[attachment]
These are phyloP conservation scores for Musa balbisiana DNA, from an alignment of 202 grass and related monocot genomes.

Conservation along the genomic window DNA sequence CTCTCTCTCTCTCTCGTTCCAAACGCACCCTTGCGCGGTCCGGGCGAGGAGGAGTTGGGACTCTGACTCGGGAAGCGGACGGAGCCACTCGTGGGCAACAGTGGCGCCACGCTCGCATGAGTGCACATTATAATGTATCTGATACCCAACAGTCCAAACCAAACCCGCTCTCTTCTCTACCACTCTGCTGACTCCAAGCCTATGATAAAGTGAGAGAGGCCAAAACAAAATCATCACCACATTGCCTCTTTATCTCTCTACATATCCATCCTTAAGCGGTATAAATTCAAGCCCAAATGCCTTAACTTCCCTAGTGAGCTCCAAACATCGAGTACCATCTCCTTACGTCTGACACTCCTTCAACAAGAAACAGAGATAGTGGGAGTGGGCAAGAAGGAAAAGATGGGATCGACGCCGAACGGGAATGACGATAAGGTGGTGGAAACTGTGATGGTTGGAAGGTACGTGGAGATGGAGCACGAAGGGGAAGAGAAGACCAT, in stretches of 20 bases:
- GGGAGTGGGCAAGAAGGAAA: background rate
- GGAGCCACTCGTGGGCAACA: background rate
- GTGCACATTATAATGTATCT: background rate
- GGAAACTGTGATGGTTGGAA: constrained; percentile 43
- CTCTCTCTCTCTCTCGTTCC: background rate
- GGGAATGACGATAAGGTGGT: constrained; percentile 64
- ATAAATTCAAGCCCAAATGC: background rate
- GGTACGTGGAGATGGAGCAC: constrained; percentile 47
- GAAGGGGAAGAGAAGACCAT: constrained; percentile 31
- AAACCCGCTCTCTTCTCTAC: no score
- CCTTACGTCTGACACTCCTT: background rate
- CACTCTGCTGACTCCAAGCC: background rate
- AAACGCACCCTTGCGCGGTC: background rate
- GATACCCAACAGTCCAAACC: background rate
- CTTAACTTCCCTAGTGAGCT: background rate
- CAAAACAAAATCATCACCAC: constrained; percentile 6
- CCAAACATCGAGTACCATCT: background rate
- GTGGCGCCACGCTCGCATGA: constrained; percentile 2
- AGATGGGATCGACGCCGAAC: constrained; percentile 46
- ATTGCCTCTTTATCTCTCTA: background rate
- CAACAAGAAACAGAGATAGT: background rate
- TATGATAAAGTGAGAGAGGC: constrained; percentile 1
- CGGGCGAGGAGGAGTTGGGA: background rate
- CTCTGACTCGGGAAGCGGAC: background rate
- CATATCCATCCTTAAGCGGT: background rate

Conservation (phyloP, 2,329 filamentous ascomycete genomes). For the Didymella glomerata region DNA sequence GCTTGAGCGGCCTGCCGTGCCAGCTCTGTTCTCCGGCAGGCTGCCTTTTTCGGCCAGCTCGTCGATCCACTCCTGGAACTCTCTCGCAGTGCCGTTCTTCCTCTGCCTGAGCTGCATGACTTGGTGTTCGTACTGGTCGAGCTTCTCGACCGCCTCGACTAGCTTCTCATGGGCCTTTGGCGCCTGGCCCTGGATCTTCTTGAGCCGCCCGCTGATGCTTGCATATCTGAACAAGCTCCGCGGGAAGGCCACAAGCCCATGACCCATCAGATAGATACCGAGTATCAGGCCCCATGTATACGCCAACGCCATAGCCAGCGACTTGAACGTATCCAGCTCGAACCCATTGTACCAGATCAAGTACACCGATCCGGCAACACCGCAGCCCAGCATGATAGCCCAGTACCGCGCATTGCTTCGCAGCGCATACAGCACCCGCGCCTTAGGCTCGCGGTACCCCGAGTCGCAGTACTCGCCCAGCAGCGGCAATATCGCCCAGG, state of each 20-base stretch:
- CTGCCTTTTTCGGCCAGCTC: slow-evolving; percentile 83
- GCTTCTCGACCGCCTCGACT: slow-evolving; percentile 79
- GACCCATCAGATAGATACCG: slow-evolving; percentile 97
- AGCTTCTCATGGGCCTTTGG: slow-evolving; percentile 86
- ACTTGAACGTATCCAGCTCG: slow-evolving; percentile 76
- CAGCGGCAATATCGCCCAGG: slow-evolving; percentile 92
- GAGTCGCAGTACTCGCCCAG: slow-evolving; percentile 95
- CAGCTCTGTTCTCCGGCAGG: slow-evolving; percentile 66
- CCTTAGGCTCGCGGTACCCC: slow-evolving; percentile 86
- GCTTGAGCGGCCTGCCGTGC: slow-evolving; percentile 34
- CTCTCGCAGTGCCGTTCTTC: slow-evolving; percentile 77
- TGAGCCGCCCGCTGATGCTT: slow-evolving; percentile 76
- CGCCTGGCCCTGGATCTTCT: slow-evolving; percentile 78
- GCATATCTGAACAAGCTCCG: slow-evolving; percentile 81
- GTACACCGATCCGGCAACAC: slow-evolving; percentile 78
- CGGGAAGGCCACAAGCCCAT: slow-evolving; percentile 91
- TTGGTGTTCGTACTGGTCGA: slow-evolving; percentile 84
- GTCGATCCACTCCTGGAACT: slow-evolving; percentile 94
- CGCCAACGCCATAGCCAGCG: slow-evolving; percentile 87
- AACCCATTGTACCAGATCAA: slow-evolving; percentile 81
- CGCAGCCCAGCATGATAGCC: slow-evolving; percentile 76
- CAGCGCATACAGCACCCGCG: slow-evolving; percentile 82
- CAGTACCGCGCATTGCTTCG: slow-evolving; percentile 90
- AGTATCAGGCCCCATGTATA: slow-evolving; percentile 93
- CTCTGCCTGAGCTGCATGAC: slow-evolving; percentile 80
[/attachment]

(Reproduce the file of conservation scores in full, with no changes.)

These are phyloP conservation scores for Musa balbisiana DNA, from an alignment of 202 grass and related monocot genomes.

Conservation along the genomic window DNA sequence CTCTCTCTCTCTCTCGTTCCAAACGCACCCTTGCGCGGTCCGGGCGAGGAGGAGTTGGGACTCTGACTCGGGAAGCGGACGGAGCCACTCGTGGGCAACAGTGGCGCCACGCTCGCATGAGTGCACATTATAATGTATCTGATACCCAACAGTCCAAACCAAACCCGCTCTCTTCTCTACCACTCTGCTGACTCCAAGCCTATGATAAAGTGAGAGAGGCCAAAACAAAATCATCACCACATTGCCTCTTTATCTCTCTACATATCCATCCTTAAGCGGTATAAATTCAAGCCCAAATGCCTTAACTTCCCTAGTGAGCTCCAAACATCGAGTACCATCTCCTTACGTCTGACACTCCTTCAACAAGAAACAGAGATAGTGGGAGTGGGCAAGAAGGAAAAGATGGGATCGACGCCGAACGGGAATGACGATAAGGTGGTGGAAACTGTGATGGTTGGAAGGTACGTGGAGATGGAGCACGAAGGGGAAGAGAAGACCAT, in stretches of 20 bases:
- GGGAGTGGGCAAGAAGGAAA: background rate
- GGAGCCACTCGTGGGCAACA: background rate
- GTGCACATTATAATGTATCT: background rate
- GGAAACTGTGATGGTTGGAA: constrained; percentile 43
- CTCTCTCTCTCTCTCGTTCC: background rate
- GGGAATGACGATAAGGTGGT: constrained; percentile 64
- ATAAATTCAAGCCCAAATGC: background rate
- GGTACGTGGAGATGGAGCAC: constrained; percentile 47
- GAAGGGGAAGAGAAGACCAT: constrained; percentile 31
- AAACCCGCTCTCTTCTCTAC: no score
- CCTTACGTCTGACACTCCTT: background rate
- CACTCTGCTGACTCCAAGCC: background rate
- AAACGCACCCTTGCGCGGTC: background rate
- GATACCCAACAGTCCAAACC: background rate
- CTTAACTTCCCTAGTGAGCT: background rate
- CAAAACAAAATCATCACCAC: constrained; percentile 6
- CCAAACATCGAGTACCATCT: background rate
- GTGGCGCCACGCTCGCATGA: constrained; percentile 2
- AGATGGGATCGACGCCGAAC: constrained; percentile 46
- ATTGCCTCTTTATCTCTCTA: background rate
- CAACAAGAAACAGAGATAGT: background rate
- TATGATAAAGTGAGAGAGGC: constrained; percentile 1
- CGGGCGAGGAGGAGTTGGGA: background rate
- CTCTGACTCGGGAAGCGGAC: background rate
- CATATCCATCCTTAAGCGGT: background rate

Conservation (phyloP, 2,329 filamentous ascomycete genomes). For the Didymella glomerata region DNA sequence GCTTGAGCGGCCTGCCGTGCCAGCTCTGTTCTCCGGCAGGCTGCCTTTTTCGGCCAGCTCGTCGATCCACTCCTGGAACTCTCTCGCAGTGCCGTTCTTCCTCTGCCTGAGCTGCATGACTTGGTGTTCGTACTGGTCGAGCTTCTCGACCGCCTCGACTAGCTTCTCATGGGCCTTTGGCGCCTGGCCCTGGATCTTCTTGAGCCGCCCGCTGATGCTTGCATATCTGAACAAGCTCCGCGGGAAGGCCACAAGCCCATGACCCATCAGATAGATACCGAGTATCAGGCCCCATGTATACGCCAACGCCATAGCCAGCGACTTGAACGTATCCAGCTCGAACCCATTGTACCAGATCAAGTACACCGATCCGGCAACACCGCAGCCCAGCATGATAGCCCAGTACCGCGCATTGCTTCGCAGCGCATACAGCACCCGCGCCTTAGGCTCGCGGTACCCCGAGTCGCAGTACTCGCCCAGCAGCGGCAATATCGCCCAGG, state of each 20-base stretch:
- CTGCCTTTTTCGGCCAGCTC: slow-evolving; percentile 83
- GCTTCTCGACCGCCTCGACT: slow-evolving; percentile 79
- GACCCATCAGATAGATACCG: slow-evolving; percentile 97
- AGCTTCTCATGGGCCTTTGG: slow-evolving; percentile 86
- ACTTGAACGTATCCAGCTCG: slow-evolving; percentile 76
- CAGCGGCAATATCGCCCAGG: slow-evolving; percentile 92
- GAGTCGCAGTACTCGCCCAG: slow-evolving; percentile 95
- CAGCTCTGTTCTCCGGCAGG: slow-evolving; percentile 66
- CCTTAGGCTCGCGGTACCCC: slow-evolving; percentile 86
- GCTTGAGCGGCCTGCCGTGC: slow-evolving; percentile 34
- CTCTCGCAGTGCCGTTCTTC: slow-evolving; percentile 77
- TGAGCCGCCCGCTGATGCTT: slow-evolving; percentile 76
- CGCCTGGCCCTGGATCTTCT: slow-evolving; percentile 78
- GCATATCTGAACAAGCTCCG: slow-evolving; percentile 81
- GTACACCGATCCGGCAACAC: slow-evolving; percentile 78
- CGGGAAGGCCACAAGCCCAT: slow-evolving; percentile 91
- TTGGTGTTCGTACTGGTCGA: slow-evolving; percentile 84
- GTCGATCCACTCCTGGAACT: slow-evolving; percentile 94
- CGCCAACGCCATAGCCAGCG: slow-evolving; percentile 87
- AACCCATTGTACCAGATCAA: slow-evolving; percentile 81
- CGCAGCCCAGCATGATAGCC: slow-evolving; percentile 76
- CAGCGCATACAGCACCCGCG: slow-evolving; percentile 82
- CAGTACCGCGCATTGCTTCG: slow-evolving; percentile 90
- AGTATCAGGCCCCATGTATA: slow-evolving; percentile 93
- CTCTGCCTGAGCTGCATGAC: slow-evolving; percentile 80